Tuesday, 20 October 2015

Scala Features

1. Evaluation rules

def example = 2 // evaluated when called
val example = 2 // evaluated immediatelly
lazy val example = 2 // evaluated once when needed

//call by value, evaluates the arguments before calling the function
def square(x: Double)

// call by name, evaluates the function first, then evaluates the arguments if needed
def quare(x:=> Double)

2. Higher order functions
Take a function as a parameter or return functions

def sum(f: Int => Int):(Int, Int)=>Int = {
    def sumf(a: Int, b: Int): Int = {}

3. Currying

Converting a function with multiple arguments into a function with a single function, which returns another function.

def f(a: Int)(b: Int): Int

4. Traits are similar to Java interfaces, except they can have non-abstract members.

scala.Any: base type of all types. Has methods hasCode and toString that can be overridden.

scala.AnyVal: base type of all primitive types. scala.Double, etc.

scala.AnyRef: base type of all reference types. scala.List, any user-defined class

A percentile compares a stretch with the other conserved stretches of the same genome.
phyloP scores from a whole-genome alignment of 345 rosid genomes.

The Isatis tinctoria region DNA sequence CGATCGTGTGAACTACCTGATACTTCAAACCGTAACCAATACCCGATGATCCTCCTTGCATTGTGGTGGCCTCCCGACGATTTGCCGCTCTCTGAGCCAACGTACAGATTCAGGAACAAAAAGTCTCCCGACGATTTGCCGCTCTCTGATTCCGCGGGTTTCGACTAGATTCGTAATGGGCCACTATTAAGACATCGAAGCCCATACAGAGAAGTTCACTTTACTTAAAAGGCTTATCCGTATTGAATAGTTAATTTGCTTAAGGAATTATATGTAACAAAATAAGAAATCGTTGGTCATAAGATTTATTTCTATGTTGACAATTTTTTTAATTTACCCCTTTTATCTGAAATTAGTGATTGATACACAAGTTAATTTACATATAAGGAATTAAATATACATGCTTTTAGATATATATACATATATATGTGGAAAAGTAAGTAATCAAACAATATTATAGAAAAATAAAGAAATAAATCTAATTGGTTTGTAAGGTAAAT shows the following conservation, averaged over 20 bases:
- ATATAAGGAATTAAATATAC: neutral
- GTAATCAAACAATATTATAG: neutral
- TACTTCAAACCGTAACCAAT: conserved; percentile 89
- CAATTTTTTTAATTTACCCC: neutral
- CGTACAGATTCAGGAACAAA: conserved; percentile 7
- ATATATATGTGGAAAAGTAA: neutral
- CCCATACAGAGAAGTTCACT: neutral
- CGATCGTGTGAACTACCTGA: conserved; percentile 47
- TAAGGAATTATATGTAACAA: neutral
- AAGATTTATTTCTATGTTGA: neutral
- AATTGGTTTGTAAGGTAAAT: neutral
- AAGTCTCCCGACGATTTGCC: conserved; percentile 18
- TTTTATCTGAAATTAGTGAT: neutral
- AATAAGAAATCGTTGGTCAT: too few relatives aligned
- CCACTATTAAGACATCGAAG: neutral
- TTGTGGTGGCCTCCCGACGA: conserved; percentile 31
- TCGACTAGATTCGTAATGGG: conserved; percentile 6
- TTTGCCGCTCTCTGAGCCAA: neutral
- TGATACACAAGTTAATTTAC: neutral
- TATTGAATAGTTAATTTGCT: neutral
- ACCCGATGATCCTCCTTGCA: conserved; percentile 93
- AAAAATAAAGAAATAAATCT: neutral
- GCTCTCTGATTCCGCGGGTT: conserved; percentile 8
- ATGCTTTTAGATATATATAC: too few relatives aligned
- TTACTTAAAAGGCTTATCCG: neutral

scala.Nothing is subtype of any other type without any instance.

5. Type parameters

Type parameters can apply to classes, traits or functions.

// T must derive from Toplevel or be Toplevel
def myFct[T <: Toplevel](arg: T): T = {}
// T must be a supertype of Level1
def myFct[T >: Level1](arg: T): T = {}

6. Variance

Given A <: B, if C[A] <: C[B], C is covariant;
If C[A] >: C[B], C is contravariant, otherwise C is nonvariant

class C[+A] // C is covariant
class C[-A] // C is contravariant
class C[A] // C is nonvariant

7. Translation Rules

for (x<- e1) yield e2 <---> e1.map(x => e2)
for (x <- e1 if f) yield e2 <--> for (x <- e1.filter(x =>f)) yield e2

(1 until n).flatMap(i => (1 until i).filter(j => isPrime(i+j)).map(j => (i,j)))

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